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Christmas time is full of family, celebrations and food. We all chow down on gingerbread men, mince pies and turkey over with our loved ones. It’s fair to call Christmas dinner a bit of a feast – especially if you have the whole family over! So, the last thing you want during this festive time is for bloating to ruin your spirit and leave you feeling like a scrooge. Here are a few tips to help you avoid boating this Christmas.

1. Avoid Carbonated Drinks (Alcoholic ones too!)

Bloating is mostly suspected to be caused by gas being released in the stomach while foods are digesting, so limiting the chances of excess gas is an excellent place to start in minimising the possibility of bloating. Switch out any carbonated drinks for their still counterparts. Or better yet, just have water!

2. Skip the Second Helpings

It should go without saying but skipping as second helping at Christmas dinner is a great way to avoid bloating or general discomfort. Overeating is a common cause of intestinal discomfort, yet it is the most controllable cause. You can always have the leftovers later!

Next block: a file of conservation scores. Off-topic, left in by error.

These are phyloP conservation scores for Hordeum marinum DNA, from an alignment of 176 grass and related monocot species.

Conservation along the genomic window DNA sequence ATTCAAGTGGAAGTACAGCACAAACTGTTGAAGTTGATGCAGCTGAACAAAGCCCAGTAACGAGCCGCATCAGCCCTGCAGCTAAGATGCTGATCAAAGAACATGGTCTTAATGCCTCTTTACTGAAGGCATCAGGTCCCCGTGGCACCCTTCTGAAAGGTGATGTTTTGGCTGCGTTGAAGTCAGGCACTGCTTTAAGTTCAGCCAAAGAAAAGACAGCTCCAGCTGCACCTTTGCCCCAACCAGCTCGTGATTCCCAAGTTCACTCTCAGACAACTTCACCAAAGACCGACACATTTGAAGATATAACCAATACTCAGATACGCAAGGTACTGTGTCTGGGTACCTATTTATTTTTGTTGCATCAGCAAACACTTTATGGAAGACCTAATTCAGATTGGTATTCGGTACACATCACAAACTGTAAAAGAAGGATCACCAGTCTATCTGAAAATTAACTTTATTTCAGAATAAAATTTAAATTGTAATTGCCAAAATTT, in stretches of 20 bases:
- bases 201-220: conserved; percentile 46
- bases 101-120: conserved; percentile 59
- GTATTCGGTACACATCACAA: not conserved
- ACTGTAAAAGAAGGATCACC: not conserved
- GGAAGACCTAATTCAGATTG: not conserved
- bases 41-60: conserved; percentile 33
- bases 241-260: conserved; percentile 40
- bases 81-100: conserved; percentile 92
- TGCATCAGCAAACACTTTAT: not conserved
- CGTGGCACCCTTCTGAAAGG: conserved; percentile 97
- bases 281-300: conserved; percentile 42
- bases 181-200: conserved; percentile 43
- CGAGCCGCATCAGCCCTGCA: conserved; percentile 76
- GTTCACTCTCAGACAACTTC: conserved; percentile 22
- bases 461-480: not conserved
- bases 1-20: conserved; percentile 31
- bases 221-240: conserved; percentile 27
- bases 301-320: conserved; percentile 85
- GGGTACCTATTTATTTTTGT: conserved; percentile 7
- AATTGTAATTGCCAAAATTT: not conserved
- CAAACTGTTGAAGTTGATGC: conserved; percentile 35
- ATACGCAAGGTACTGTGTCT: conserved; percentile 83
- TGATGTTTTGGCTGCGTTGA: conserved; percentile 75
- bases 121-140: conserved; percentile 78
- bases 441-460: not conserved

3. Eat Slowly

Our parents weren’t wrong when they were nagging us to slow down at the dinner table. Eating slowly can help you avoid bloating by making you less likely to swallow extra air. That excess air is what causes bloating in the stomach. So eating slowly instead of rapidly gulping your meals makes you more likely to only swallow your food, eliminating the main cause of bloating and post-feast abdominal discomfort.

4. Avoid Known Problem Foods

If there are a few foods that you know don’t agree with you then it’s always wise to avoid them. Foods that you’re intolerant to won’t care that it’s the holiday season, they’ll cause havoc in your gut regardless.

5. Check for Food Intolerances

It may be a little too late to get yourself tested for food intolerances before Christmas now, but that doesn’t mean you shouldn’t bother at all food intolerances can cause many uncomfortable and embarrassing symptoms. From bloating and stomach-ache, to diarrhoea or even constipation. There are also several non-digestive symptoms that can crop up due to food intolerance, such as eczema, fatigue and migraines.

This article was written by Kate, our Lab Manager

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